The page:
A math program at the U of A got canceled this year after teachers refused to recommend students to pursue careers in education.
"I don't want to impoverish people, by having them become a math teacher, or any teacher," said University High School teacher, DeAnna McDonald.
The University of Arizona Center for Recruitment and Retention of Mathematics Teachers was set to host the workshop for high school seniors. Last year, nearly 60 students were referred to the program by their teachers. This year, the center sent out notices to more than 400 educators in Pima County. They did not receive recommendations from a single teacher.
DeAnna McDonald has been an educator for more than 30 years. She teaches statistics at UHS, but can't encourage her students to do the same.
When the U of A asked her to recommend students to the teaching workshop, she didn't respond.
"I have referred people to them for many, many years, but not this year."
McDonald says she used to be able to stand up for her job.
"A couple of months ago, even sooner than that, I had a huge argument with a couple of colleagues and they were saying that they refuse to recommend education to their students because it's undervalued, it's underpaid and it's overworked, and I was adamant that this was the best job in the world."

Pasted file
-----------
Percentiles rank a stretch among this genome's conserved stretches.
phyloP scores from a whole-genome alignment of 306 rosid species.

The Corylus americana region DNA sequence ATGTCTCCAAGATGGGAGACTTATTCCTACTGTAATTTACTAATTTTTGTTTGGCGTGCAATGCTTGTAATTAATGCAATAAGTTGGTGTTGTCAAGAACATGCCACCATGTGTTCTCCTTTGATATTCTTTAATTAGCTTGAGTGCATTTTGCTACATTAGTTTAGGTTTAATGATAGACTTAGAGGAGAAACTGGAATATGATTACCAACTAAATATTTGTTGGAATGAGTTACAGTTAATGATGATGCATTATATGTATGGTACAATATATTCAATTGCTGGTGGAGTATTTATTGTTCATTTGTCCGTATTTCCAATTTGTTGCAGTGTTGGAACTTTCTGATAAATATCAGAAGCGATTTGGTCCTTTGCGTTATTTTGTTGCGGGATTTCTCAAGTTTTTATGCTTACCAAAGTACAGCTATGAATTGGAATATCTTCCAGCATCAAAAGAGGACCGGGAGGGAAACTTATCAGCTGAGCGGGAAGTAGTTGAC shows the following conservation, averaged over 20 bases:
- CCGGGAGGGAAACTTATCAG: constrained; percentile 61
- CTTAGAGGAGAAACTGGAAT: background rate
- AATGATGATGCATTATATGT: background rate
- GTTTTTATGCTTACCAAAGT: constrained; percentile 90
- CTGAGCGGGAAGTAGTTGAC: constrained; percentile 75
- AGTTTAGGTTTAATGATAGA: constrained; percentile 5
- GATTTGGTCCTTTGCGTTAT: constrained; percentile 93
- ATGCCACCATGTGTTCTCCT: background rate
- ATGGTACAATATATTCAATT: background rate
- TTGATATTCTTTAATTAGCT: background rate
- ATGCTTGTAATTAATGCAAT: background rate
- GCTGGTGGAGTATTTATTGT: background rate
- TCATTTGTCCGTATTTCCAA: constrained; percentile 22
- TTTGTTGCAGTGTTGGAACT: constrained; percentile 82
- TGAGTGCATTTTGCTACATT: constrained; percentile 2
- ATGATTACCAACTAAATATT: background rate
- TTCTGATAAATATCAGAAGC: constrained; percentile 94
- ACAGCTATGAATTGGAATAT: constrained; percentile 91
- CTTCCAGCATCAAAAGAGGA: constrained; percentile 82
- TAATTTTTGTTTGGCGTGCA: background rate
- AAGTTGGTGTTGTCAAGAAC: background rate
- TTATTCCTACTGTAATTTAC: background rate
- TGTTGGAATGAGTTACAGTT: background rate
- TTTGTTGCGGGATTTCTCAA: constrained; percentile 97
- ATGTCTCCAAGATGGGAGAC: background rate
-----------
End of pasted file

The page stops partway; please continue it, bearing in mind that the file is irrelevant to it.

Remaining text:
But, this year, she had a change of heart.
"How do you say to a young person in high school, 'I want you to take on college, and I want you to perhaps go into debt, because college is expensive. And then I want you to get out, and I want your yearly salary to be so bad, so low that you're not gonna be able to afford to live."'
According to Virginia Bohme at the UA Math Department, teachers said that in the current education climate they could not in good conscience recommend that a person become a math teacher. Bohme worked as a math teacher at Tucson High School for 30 years.
But it's not just math that's taking a hit. Students who are still interested in education as a career may have to proceed at their own risk.
"I can't say to my students anymore that this is a wonderful job when the pay is so bloody terrible."
The Center of Recruitment and Retention of Mathematics Teachers is considering high school classroom visits as an alternative to the workshop.